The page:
The project is located in the dense garment district of Manhattan at 520 8th Avenue. The building, a 24-story former warehouse structure built in the 1930’s and now housing many non-profit entities, is within two blocks of Penn Station and nearly all major subway lines.
The goal of the project was to bring together the administrative offices of the ASPCA in a collaborative working environment while preserving the character of the original space. Using the concept of "neighborhoods" as an organizing principle for the space planning, ARQ configured the private offices in u-shaped enclosures surrounding open office areas for each department "neighborhood." Circulation connections between the "neighborhoods" include small talking/relaxing hubs facing outside windows for informal meetings. A generous hallway gallery space encircles the lobby and elevator core and accommodates coffee/water hubs and copy/recycling stations. Off the gallery hallway, informative photographs tell the story of the ASPCA and showcase animals that have found happy homes through adoption.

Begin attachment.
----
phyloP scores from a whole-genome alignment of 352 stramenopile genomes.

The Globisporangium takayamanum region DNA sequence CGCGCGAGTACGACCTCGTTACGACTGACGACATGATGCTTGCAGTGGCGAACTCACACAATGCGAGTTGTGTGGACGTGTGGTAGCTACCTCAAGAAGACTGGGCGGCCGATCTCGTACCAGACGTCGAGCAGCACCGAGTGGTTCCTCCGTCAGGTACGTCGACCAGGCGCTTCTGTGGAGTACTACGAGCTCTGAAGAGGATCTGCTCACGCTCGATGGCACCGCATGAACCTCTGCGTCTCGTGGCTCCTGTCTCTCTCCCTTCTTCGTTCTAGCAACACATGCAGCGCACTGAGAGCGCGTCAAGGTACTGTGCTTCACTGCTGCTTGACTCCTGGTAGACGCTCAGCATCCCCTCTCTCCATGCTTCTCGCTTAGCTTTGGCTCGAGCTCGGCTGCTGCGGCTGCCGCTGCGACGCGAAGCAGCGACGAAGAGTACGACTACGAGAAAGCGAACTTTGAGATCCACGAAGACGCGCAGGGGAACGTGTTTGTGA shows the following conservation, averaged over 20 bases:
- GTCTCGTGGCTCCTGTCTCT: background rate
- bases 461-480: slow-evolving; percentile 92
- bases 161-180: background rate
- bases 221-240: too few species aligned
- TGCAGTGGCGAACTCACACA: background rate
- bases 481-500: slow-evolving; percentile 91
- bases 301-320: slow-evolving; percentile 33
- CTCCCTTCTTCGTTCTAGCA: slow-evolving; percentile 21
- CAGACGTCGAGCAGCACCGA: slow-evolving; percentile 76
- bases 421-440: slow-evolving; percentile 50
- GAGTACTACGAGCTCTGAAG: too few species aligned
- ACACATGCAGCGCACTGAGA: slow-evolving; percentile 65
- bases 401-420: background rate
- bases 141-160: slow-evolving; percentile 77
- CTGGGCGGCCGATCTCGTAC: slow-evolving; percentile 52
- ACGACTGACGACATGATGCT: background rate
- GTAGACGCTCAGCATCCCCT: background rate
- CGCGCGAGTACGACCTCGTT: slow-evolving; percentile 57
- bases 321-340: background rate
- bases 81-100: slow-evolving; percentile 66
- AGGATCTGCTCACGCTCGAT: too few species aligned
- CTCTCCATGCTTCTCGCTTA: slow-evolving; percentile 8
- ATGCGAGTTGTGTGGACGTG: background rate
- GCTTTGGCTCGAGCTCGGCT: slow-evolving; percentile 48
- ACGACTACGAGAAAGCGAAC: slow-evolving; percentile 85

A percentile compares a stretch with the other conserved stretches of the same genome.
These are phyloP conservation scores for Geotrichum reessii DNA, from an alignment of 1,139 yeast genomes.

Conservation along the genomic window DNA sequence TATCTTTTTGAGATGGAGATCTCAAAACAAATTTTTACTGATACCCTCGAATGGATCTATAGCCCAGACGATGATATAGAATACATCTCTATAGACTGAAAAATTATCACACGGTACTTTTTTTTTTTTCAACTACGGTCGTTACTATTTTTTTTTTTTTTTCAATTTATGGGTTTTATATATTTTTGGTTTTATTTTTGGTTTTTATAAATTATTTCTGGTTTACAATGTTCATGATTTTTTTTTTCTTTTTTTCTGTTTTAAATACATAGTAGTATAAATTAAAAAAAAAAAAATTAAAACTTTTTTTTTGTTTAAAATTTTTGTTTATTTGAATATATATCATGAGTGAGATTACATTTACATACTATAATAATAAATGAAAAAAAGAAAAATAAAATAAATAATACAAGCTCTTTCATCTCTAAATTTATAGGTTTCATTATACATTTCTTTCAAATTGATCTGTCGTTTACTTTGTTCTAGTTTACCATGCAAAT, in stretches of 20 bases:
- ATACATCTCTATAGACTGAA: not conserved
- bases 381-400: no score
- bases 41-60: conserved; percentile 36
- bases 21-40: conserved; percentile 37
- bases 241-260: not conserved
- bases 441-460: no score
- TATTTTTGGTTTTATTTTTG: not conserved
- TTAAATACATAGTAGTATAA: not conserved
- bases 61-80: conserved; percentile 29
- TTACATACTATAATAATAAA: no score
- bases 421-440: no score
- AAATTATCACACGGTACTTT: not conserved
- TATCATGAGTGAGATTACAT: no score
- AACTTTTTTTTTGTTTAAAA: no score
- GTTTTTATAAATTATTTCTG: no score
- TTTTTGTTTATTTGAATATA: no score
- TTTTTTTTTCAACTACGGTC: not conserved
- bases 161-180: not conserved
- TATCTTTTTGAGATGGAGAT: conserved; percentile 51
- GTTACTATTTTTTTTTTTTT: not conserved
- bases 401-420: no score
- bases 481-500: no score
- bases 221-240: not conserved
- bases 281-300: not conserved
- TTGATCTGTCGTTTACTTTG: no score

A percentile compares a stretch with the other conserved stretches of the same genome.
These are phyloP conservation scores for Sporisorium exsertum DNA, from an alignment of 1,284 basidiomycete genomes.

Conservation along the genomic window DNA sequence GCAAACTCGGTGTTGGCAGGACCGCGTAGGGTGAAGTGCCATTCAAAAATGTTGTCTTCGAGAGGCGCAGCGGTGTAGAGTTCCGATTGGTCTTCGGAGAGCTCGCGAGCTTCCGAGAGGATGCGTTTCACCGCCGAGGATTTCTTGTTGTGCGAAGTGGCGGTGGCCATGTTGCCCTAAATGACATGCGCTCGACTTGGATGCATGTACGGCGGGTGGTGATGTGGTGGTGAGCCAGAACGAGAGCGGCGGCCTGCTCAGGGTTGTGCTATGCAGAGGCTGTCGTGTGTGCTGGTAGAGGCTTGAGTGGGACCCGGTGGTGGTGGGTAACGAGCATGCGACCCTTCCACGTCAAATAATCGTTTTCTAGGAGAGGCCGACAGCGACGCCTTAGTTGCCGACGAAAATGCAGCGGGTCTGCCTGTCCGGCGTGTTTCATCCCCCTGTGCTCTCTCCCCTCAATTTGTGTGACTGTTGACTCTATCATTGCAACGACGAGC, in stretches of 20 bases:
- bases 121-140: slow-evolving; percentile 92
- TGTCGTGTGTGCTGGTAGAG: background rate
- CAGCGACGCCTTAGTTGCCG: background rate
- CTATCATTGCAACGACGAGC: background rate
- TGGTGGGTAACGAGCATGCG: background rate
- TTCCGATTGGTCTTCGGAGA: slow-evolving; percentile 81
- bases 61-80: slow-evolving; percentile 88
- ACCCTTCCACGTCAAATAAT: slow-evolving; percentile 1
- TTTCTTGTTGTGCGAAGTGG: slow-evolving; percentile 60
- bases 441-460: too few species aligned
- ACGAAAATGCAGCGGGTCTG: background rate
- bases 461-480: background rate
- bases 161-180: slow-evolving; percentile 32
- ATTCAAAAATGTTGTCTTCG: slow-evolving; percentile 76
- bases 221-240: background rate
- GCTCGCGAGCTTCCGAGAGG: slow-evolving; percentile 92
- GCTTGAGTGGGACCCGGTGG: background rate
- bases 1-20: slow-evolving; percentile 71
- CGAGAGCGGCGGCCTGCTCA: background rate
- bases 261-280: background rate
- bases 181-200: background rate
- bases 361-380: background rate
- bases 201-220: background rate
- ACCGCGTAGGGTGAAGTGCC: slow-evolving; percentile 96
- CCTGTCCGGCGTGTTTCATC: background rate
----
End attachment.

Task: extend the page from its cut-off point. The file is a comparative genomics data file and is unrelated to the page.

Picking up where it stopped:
Subsequent to the build out of the entire 7th floor, the ASPCA contacted ARQ to expand into the 8th floor for additional needs of the organization. A key feature of the second phase build out is a connecting stair to promote physical activity through active design. Both projects participated in Nyserda funding applications to maximize energy efficiency. Incentives were obtained for lighting and HVAC systems.
The Eighth Avenue offices working with ARQ's Interior Design team, now have a consistent furniture standard to accommodate ergonomic and sustainable needs of the user and the organization.
Awarded LEED-CI Gold (2010) 7th Floor
Awarded LEED-CI Gold (2014) 8th Floor
photography by Dennis Connors
The historical images at left show the garment district in Manhattan as it appeared in its heyday (circa 1930s) along with garment workers on a factory floor. Current photographs show the space just prior to the interior build-out along with the palette of materials and traces of prior occupants and uses that remain in the polished concrete floors.